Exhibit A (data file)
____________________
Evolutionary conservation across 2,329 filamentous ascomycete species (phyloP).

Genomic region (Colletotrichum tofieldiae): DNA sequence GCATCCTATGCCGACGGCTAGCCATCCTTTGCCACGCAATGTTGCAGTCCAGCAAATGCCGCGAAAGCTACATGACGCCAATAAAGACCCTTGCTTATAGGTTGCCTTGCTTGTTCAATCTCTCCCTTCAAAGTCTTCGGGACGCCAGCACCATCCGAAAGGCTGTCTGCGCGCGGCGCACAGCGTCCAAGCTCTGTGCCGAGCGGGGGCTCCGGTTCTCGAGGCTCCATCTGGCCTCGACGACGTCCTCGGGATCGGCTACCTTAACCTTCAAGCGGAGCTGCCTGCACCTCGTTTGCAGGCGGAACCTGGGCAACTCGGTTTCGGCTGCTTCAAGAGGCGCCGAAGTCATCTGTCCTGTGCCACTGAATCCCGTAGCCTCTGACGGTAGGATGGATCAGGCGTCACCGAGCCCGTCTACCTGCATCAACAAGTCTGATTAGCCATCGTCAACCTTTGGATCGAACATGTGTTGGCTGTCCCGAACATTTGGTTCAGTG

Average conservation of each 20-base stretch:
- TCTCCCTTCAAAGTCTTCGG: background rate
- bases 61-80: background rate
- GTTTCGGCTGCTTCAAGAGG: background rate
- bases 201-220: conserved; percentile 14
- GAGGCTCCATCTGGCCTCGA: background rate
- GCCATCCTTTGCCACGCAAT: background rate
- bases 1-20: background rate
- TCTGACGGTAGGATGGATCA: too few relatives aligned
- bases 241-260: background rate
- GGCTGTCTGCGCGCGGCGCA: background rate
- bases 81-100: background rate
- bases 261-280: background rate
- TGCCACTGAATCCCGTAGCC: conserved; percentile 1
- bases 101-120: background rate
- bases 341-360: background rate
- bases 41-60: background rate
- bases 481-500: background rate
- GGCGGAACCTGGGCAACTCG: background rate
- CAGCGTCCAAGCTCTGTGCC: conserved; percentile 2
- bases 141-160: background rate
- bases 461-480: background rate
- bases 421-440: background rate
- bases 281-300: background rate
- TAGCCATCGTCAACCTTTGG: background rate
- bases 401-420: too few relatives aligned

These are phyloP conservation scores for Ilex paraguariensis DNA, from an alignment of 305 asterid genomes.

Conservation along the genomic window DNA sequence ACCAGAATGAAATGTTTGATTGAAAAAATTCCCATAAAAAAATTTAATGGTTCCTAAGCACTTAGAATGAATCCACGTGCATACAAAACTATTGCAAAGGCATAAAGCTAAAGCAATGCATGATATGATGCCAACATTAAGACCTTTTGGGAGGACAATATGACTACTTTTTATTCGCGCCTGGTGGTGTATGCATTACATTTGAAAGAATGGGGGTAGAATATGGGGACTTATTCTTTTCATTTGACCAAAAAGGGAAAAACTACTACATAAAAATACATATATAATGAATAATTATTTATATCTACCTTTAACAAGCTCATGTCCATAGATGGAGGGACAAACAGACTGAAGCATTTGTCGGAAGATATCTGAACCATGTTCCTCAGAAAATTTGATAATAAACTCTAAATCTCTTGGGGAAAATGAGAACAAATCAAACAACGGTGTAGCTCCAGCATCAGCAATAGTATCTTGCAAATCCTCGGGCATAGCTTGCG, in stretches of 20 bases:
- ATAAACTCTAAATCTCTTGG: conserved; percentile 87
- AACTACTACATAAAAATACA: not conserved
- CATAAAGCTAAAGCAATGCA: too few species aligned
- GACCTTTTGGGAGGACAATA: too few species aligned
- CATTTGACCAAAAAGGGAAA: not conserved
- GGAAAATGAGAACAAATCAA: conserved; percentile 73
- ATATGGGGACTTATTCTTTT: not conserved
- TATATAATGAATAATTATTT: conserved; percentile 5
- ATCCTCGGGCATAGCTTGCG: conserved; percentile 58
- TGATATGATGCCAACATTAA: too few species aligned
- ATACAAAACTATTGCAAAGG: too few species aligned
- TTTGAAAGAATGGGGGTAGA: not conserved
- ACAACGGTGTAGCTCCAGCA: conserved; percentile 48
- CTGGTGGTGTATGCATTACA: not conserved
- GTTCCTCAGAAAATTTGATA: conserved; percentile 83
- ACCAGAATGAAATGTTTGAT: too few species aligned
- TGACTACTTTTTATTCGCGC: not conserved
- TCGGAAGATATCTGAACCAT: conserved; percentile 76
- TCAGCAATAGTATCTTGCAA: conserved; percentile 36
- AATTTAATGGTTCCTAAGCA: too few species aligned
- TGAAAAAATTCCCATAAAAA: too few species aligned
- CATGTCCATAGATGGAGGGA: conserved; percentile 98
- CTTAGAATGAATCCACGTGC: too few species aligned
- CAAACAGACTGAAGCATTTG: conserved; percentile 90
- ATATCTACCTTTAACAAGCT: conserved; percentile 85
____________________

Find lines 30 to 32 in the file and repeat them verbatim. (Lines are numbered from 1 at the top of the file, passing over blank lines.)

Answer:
Conservation along the genomic window DNA sequence ACCAGAATGAAATGTTTGATTGAAAAAATTCCCATAAAAAAATTTAATGGTTCCTAAGCACTTAGAATGAATCCACGTGCATACAAAACTATTGCAAAGGCATAAAGCTAAAGCAATGCATGATATGATGCCAACATTAAGACCTTTTGGGAGGACAATATGACTACTTTTTATTCGCGCCTGGTGGTGTATGCATTACATTTGAAAGAATGGGGGTAGAATATGGGGACTTATTCTTTTCATTTGACCAAAAAGGGAAAAACTACTACATAAAAATACATATATAATGAATAATTATTTATATCTACCTTTAACAAGCTCATGTCCATAGATGGAGGGACAAACAGACTGAAGCATTTGTCGGAAGATATCTGAACCATGTTCCTCAGAAAATTTGATAATAAACTCTAAATCTCTTGGGGAAAATGAGAACAAATCAAACAACGGTGTAGCTCCAGCATCAGCAATAGTATCTTGCAAATCCTCGGGCATAGCTTGCG, in stretches of 20 bases:
- ATAAACTCTAAATCTCTTGG: conserved; percentile 87
- AACTACTACATAAAAATACA: not conserved